Dislocated shoulder - 2
Important Good preparation and adequate sedation/analgesia make these easy.
Examination -anterior dislocation
1. Arm is held in slight abduction and external rotation
2. Shoulder is ‘squared off’ (ie box like) with loss of deltoid contour compared to contralateral side
3. Humeral head is palpable anteriorly beneath the clavicle
4. Patient resists abduction and internal rotation and is unable to touch the other shoulder
5. Compare bilateral radial pulses to rule out vascular injury
6. In all cases, examine the axillary nerve before and after reduction by testing both pinprick sensation in the lower area of the deltoid and palpable contraction of the deltoid during attempted abduction. Check sensory/motor function of the musculocutaneous and radial nerves.
Examination - posterior dislocation
1. Arm is held in adduction and internal rotation
2. Anterior shoulder is squared off and flat with prominent coracoid process. Shoulders may look identical in bilateral dislocation, making it a commonly missed injury.
3.Posterior shoulder is full with humeral head palpable beneath the acromion process.
4. Patient resists external rotation and abduction.
Neurovascular deficits are rare.
Examination - inferior dislocation
1. Arm is fully abducted with elbow commonly flexed on or behind head
2. Humeral head may be palpable on the lateral chest wall.
Shoulder trauma series - Anterioposterior (AP) and axillary or scapular “Y” views
Is characterised by subcoracoid position of the humeral head in the AP view. The dislocation is often more obvious in a scapular “Y” view where the humeral head lies anterior to the ‘tee’ (ie, glenoid)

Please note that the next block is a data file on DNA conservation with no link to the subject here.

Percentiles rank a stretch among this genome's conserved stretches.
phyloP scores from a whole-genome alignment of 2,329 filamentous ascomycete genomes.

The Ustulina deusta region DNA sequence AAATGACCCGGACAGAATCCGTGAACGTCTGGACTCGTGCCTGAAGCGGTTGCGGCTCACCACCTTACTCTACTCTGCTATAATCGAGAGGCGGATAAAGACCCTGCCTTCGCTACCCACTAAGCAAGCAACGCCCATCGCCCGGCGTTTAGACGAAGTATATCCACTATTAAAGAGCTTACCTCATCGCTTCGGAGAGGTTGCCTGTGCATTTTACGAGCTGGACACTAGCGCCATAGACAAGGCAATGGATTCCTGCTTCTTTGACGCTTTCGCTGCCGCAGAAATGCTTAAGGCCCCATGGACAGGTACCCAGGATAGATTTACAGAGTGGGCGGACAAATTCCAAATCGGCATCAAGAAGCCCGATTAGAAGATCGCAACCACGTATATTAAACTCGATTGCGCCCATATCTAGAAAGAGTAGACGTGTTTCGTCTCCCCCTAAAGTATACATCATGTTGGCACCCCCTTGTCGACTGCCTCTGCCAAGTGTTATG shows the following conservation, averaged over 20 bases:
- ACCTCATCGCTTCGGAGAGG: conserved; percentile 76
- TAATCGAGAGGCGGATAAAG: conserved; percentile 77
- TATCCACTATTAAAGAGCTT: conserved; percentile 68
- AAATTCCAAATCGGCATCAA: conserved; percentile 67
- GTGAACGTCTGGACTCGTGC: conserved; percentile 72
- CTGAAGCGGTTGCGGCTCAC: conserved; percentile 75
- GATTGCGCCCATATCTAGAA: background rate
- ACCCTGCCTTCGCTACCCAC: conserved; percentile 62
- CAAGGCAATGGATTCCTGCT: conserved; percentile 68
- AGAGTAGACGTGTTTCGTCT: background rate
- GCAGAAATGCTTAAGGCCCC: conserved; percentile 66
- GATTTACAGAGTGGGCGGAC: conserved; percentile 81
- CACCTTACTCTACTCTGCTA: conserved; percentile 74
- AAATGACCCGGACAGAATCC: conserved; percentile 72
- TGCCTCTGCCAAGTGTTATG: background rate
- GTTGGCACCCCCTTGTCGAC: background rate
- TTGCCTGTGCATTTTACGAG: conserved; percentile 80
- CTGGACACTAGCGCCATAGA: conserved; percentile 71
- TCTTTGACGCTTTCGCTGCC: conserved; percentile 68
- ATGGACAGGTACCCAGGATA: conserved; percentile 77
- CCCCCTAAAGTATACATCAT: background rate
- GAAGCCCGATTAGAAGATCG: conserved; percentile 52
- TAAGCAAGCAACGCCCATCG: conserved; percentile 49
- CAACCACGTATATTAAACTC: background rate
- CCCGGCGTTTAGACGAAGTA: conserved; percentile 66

The AP view may show a normal walking stick contour of the humeral head, or it may resemble a light bulb of icecream cone depending upon the degree of rotation. The scapular “Y” view reveals the humeral head behind the glenoid (the centre of the “Y”. In an axillary view, the ‘golfball’ fall posteriorly off the ‘tee’.
The AP view may show the arm raised over the head with the radial head inferior to the glenoid.
Prereduction films document the nature of the dislocation and associated pathology, whilst postreduction films confirm relocation of the humerus and can reveal new or previous pathology.
1. Place a pillow between the patients arm and torso to increase comfort
2. Offer analgesia.(morphine, ketorolac)
3. Prereduction and postreduction radiographs are recommended. Patients with frequent recurrent dislocations rarely need X-rays.
4. Conscious sedation helps relax surrounding musculature, making reduction easier.
5. The key to successful reduction is slow and steady application of a maneuver with adequate analgesia and relaxation.
6. Successful reduction is evinced by a palpable or audible relocation, marked reduction in pain, and increased range of motion. The patient may be asked to touch the uninjured shoulder to safely demonstrate a successful reduction.
7. After all reductions, apply a shoulder immobiliser and perform a careful neurovascular examination.